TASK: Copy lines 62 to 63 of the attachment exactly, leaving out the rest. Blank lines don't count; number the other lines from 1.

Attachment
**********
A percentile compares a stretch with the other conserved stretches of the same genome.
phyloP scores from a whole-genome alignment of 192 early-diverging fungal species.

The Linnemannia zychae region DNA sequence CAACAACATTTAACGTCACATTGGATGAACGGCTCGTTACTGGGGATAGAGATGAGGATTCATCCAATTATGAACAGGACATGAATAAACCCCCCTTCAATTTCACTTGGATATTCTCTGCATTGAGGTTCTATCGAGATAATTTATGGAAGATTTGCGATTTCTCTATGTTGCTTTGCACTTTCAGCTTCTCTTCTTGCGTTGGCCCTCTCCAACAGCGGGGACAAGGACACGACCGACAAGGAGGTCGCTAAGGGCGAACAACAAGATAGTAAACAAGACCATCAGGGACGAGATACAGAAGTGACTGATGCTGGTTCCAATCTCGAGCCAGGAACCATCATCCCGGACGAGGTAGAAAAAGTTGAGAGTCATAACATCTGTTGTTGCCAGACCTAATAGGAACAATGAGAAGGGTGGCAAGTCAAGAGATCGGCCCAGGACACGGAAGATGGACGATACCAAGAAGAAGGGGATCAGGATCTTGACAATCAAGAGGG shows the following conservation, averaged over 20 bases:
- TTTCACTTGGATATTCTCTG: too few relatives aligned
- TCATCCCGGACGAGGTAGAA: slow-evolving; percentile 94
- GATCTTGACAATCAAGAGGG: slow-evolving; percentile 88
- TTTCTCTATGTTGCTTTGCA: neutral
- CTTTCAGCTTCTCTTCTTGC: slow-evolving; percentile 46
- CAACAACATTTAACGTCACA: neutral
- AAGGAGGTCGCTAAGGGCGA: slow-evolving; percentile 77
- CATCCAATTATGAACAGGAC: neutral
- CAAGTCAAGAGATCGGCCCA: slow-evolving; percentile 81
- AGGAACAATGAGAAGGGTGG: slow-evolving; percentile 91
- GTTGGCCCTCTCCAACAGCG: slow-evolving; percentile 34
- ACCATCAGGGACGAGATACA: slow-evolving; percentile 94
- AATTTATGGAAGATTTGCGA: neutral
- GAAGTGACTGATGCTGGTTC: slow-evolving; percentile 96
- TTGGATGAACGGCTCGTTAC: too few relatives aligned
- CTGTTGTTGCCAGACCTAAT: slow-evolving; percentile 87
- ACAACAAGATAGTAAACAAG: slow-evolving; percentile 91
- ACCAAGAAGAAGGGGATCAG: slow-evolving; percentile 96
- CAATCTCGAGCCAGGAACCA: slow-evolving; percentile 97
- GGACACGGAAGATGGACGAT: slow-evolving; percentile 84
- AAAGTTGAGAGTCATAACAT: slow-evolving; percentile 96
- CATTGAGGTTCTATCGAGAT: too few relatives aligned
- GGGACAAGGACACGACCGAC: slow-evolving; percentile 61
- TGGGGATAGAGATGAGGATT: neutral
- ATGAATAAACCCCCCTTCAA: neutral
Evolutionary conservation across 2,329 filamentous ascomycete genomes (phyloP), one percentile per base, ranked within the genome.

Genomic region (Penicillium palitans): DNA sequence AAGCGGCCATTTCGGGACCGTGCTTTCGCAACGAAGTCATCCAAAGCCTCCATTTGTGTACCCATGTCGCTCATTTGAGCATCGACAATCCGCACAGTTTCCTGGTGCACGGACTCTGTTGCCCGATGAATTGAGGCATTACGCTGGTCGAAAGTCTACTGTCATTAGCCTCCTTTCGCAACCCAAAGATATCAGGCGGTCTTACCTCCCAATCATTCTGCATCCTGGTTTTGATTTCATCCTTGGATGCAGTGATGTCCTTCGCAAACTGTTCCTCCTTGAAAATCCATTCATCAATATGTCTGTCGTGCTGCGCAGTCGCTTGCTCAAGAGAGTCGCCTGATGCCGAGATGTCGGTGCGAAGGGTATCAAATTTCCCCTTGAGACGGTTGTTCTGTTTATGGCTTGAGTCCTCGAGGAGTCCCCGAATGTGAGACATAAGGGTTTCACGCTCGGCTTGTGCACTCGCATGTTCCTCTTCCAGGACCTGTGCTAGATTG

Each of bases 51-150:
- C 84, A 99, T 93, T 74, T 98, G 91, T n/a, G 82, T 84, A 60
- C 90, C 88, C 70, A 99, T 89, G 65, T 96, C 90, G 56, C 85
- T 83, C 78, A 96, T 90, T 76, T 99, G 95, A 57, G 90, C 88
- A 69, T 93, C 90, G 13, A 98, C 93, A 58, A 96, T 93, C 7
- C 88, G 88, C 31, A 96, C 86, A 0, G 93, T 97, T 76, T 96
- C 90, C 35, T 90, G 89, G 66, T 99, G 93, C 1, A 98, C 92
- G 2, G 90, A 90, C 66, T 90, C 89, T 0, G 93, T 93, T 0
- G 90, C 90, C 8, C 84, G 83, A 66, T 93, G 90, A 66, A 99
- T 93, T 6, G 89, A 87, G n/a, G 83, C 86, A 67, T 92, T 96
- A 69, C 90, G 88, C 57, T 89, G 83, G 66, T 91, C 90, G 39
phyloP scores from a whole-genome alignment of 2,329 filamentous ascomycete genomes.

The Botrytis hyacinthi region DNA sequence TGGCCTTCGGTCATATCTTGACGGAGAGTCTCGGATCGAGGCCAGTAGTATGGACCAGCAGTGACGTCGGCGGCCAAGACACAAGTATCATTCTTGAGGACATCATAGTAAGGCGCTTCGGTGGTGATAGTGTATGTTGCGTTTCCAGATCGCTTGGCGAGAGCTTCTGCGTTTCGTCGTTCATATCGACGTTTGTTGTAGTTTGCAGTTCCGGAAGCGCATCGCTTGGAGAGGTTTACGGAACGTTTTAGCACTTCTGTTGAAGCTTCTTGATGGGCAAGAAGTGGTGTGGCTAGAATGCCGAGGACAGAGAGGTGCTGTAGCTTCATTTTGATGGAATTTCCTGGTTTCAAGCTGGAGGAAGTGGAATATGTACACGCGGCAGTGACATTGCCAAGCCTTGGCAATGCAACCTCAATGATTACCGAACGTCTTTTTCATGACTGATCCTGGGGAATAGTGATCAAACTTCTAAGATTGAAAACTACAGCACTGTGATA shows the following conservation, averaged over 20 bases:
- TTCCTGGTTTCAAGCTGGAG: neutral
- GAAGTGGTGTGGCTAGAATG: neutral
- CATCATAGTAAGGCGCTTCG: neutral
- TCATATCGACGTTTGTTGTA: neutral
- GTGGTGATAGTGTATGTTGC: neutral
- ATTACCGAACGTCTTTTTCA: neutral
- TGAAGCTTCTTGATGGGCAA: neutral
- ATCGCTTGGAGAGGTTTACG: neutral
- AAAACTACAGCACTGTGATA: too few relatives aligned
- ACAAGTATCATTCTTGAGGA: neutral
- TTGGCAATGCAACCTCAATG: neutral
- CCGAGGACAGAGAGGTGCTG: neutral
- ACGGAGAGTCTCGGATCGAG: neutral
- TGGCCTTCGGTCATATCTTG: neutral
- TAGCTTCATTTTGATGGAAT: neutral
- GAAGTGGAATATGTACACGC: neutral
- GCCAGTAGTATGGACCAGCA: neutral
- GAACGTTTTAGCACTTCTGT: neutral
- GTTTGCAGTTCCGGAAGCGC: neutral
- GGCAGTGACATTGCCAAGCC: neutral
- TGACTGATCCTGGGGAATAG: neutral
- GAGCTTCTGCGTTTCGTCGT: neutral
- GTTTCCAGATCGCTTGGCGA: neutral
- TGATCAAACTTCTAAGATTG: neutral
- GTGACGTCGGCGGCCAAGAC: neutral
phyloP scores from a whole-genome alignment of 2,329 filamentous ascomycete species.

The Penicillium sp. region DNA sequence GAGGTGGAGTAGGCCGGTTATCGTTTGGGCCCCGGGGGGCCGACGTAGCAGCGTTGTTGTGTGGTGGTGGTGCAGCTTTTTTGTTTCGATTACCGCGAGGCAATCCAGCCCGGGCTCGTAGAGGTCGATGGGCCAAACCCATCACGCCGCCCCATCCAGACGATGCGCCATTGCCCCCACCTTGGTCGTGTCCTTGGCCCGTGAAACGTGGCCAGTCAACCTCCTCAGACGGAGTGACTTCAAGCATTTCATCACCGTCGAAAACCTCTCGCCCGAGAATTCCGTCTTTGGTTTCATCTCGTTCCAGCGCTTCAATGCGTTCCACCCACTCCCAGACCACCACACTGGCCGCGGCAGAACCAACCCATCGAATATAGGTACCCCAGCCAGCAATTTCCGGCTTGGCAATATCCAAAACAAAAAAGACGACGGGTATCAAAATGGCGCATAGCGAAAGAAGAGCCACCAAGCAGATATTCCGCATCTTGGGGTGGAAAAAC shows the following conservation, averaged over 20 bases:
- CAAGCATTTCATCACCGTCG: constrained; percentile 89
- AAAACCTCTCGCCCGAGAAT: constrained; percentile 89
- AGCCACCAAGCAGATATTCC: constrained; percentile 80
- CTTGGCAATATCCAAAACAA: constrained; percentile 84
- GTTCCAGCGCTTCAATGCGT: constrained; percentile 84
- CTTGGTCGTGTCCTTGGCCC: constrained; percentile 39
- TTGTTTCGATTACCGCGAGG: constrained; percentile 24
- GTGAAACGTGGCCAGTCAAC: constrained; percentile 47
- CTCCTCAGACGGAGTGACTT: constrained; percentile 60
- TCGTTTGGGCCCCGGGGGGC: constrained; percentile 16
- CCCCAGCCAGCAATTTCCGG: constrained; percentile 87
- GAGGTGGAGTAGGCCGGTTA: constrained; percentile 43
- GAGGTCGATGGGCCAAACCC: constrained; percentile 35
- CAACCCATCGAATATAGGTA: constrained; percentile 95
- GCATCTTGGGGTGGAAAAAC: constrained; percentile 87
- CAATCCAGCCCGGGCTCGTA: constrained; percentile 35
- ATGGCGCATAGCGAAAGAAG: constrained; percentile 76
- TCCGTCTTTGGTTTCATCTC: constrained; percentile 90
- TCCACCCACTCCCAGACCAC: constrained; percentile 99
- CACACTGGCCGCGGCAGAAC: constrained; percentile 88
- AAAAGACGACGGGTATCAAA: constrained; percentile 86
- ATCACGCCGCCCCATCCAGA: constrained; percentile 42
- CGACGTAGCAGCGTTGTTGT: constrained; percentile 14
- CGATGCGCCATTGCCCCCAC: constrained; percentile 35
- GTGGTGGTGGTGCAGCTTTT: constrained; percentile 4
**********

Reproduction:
- GTTTGCAGTTCCGGAAGCGC: neutral
- GGCAGTGACATTGCCAAGCC: neutral